Godzilla: The History and the Legacy

Updated on May 18, 2017
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John Tuttle is a young Catholic man, a content writer, and a blogger who has written on topics such as science, history, and entertainment.

Godzilla: The Game
Godzilla: The Game | Source

Audiences have historically desired a certain amount of drama and even fear when enjoying entertainment. As a result, the history of Hollywood and cinema is bursting at the seams with entries from the genres of horror, mystery, and science fiction. Like other mediums such as literature, film has long been used to promote propaganda and to persuade the public to various viewpoints. It is Japanese propaganda that lies behind the concept of Godzilla.

Nuclear Explosion
Nuclear Explosion | Source

World War II and Japan's Nuclear Concerns

On August 6th, 1945, the atomic bomb was dropped on the Japanese city of Hiroshima. On August 9th, a second bomb was dropped on Nagasaki. According to one estimate, the two bombs combined caused the annihilation of somewhere between 129,000 and 226,000 lives. Many of these deaths were attributed to exposure to the radiation given off by the bomb. The Second World War came to a close on September 2nd of that year, but Japan would not forget the American bombings anytime soon.

During the 1950s, many countries were carrying out tests with their own nuclear weapons. 1951 saw the birth of the very first electricity-producing nuclear reactor. Japan strongly disliked this global development toward the early Atomic Age, but some of the nation's movie makers planned to produce a new film which would make a statement on atomic warfare.

The Terrible Godzilla

The Japanese film makers came up with the idea of a giant fire-breathing creature. It would resemble a carnivorous dinosaur, similar to the mythological dragons of old but with a new twist. Ishiro Honda, a director, producer, screenwriter, and film editor, became the head creative genius behind the film. Honda had first-hand experience on the effects of war. He had been drafted into the Japanese army and was taken captive in China. He remained a prisoner until the end of World War II. He became the director and co-screenwriter for this upcoming movie.

In 1954, less than a decade after the war, the film was released to Japanese audiences under the title Gojira. The movie was then re-edited for English-speaking viewers. The English version was called Godzilla. It starred Raymond Burr, who would later go on to star in the title role of the television series Perry Mason between 1957-1966. In the epic monster movie, Burr portrays an American reporter named Steve Martin, who is visiting the city of Tokyo when Godzilla happens to attack.

According to the original story, the prehistoric monster woke up from a hibernation that had begun millions of years earlier. The cause of this terrible awakening was the testing of hydrogen bombs. Thus, Godzilla was originally a symbol of nuclear warfare and the catastrophes that came with it.

Very early in the movie, Burr's character narrates a sequence depicting make-shift hospitals and large scale wreckage of leveled buildings; "Tokyo, a smoldering memorial to the unknown. There were once many people here who could have told of what they saw. Now there are only a few. Emergency hospitals were overflowing with the maimed and the dead. For the living, the horror of last night was over. The only thought left was the paralyzing fear that it could happen again today or tomorrow. For some of the victims, there was hope. For others, there would be no tomorrow." When speaking of those who would have no tomorrow, he was referring to the individuals who had been exposed to a lethal dose of radiation. They would likely not survive the night.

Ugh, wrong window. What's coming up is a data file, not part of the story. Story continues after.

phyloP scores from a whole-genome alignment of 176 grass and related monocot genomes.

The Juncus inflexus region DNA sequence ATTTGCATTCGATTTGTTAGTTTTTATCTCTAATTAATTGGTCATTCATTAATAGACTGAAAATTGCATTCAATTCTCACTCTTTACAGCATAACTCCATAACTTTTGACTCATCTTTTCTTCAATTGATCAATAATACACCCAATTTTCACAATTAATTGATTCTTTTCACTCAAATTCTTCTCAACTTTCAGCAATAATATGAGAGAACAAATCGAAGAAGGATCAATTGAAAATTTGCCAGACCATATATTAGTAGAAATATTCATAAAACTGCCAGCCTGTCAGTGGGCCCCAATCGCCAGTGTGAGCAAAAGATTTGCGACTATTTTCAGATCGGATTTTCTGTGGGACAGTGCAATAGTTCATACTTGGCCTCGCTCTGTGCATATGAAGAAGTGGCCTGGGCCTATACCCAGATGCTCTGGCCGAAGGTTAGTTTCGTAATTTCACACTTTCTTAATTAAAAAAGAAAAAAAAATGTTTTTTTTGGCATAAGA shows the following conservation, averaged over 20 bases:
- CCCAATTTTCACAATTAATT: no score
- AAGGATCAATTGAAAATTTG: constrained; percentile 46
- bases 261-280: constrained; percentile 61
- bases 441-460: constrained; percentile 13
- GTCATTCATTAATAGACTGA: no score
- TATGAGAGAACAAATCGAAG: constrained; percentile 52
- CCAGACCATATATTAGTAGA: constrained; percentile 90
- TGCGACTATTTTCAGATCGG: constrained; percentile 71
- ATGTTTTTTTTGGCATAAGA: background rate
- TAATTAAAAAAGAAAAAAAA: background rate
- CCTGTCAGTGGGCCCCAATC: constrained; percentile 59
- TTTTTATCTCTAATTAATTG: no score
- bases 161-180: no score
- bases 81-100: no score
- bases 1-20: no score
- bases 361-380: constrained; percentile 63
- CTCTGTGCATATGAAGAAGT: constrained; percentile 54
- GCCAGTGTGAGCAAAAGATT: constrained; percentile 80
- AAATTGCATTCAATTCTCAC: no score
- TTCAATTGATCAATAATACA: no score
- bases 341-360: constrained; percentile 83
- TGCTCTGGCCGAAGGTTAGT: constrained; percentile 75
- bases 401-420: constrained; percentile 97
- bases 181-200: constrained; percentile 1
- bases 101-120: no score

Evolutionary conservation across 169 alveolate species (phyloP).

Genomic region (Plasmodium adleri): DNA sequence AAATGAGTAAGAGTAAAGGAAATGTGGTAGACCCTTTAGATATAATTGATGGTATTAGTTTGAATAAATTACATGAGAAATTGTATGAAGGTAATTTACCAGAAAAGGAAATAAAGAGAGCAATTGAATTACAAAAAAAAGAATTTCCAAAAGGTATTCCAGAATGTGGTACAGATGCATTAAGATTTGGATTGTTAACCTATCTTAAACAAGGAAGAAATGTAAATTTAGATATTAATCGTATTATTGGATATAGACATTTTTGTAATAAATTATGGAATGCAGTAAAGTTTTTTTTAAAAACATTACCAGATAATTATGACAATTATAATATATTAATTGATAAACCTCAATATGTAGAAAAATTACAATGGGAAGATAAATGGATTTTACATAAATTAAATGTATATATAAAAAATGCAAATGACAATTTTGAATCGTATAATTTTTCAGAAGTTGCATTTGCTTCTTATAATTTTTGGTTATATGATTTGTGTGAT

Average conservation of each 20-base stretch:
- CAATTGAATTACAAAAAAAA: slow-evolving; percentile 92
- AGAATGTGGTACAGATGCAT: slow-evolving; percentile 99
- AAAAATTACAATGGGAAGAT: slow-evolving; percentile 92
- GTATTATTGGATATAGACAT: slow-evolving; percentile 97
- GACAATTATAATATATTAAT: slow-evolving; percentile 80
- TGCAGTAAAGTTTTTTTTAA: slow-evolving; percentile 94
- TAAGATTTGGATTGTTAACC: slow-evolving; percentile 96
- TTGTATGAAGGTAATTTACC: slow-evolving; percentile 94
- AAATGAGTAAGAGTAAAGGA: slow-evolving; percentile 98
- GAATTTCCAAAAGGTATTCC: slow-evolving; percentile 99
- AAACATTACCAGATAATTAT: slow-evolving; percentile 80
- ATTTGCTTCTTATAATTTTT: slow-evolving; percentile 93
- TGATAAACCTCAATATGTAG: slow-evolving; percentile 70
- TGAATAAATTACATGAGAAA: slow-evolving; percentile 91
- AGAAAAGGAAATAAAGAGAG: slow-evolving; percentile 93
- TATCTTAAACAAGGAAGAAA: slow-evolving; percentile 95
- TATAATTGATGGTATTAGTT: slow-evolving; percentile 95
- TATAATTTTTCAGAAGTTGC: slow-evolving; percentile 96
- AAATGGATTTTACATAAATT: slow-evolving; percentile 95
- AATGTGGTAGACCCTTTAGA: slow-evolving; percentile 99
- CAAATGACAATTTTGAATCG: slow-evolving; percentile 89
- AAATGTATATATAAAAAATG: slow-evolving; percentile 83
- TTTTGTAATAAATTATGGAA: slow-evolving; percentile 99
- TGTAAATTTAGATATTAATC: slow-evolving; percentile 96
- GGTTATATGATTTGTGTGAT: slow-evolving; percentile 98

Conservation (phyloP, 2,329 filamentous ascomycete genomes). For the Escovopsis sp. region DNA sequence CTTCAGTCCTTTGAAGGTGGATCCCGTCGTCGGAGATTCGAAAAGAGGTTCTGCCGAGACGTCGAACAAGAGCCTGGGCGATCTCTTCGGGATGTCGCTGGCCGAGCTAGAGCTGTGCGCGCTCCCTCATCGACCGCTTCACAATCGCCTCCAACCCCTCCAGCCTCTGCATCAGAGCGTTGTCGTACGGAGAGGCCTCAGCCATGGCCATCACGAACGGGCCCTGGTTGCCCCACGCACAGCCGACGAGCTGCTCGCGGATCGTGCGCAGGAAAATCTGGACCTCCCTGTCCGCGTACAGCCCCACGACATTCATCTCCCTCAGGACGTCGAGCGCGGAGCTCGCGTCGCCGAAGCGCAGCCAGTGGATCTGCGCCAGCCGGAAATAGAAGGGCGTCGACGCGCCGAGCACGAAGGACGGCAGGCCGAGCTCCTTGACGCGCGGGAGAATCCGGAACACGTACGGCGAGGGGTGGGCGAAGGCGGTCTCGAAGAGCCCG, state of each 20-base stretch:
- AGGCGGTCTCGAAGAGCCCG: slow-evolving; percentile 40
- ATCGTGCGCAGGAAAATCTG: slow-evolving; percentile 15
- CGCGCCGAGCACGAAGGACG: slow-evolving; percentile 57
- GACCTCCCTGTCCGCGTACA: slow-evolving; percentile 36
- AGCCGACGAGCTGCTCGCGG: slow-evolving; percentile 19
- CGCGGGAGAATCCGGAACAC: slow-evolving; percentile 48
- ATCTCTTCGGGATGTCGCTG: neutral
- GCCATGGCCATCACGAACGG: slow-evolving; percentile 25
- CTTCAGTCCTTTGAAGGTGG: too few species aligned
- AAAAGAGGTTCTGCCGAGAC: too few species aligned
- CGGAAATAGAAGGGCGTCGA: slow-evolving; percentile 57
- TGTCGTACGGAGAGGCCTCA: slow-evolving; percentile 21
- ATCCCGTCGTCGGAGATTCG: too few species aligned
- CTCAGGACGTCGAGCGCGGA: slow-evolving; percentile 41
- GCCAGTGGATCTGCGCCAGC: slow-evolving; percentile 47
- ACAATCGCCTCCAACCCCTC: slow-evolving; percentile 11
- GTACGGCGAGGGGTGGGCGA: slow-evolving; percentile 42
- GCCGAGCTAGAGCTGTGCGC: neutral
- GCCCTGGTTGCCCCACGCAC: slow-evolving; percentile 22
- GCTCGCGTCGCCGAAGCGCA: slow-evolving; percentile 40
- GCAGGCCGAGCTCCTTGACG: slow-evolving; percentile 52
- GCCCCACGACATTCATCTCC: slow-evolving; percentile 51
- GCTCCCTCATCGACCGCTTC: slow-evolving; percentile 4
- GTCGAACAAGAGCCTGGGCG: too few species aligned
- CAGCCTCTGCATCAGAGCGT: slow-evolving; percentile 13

Nearly all of the destructive weapons that man has created could not put an end to the massive monster. Only one weapon could do this. It was the oxygen destroyer, invented by the character Dr. Serizawa. This super-weapon was touted as being even more deadly than the hydrogen bomb. This is what kills Godzilla at the end of the film.

For its time, Godzilla was a huge and powerful production and it definitely came across on the screen that way as well. This was particularly true among the Japanese audience since the memories of the war and destruction were still fresh in their minds. The film was emotionally moving and it was a worldwide hit. It is an important milestone in film history and is an important part of pop culture.

Godzilla, Mechagodzilla, and Titanosaurus in the 1974 movie Godzilla vs. Mechagodzilla
Godzilla, Mechagodzilla, and Titanosaurus in the 1974 movie Godzilla vs. Mechagodzilla | Source

The Continued Legacy of Godzilla

Godzilla has evolved and changed over the years, from serious to goofy to serious again. The 1954 Godzilla was such a big success that the next film came out within two years. It was titled Godzilla Raids Again. In 1962, it was succeeded by King Kong vs. Godzilla, in which the two best-known movie giants of all time battled it out. That was followed up by 28 more films over the next 60 years. The most recent two were Gareth Edwards' Godzilla in 2014 and Godzilla Resurgence in 2016. The latter was directed by Shinji Higuchi and Hideaki Anno. Godzilla: Monster Planet is expected to be released this November and the production of at least four other films are currently being discussed. The legacy of Godzilla will surely live on, and as long as it does, Godzilla fans should remember the fact that the fictional character was truly an indirect result of nuclear warfare.

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    © 2017 John Tuttle

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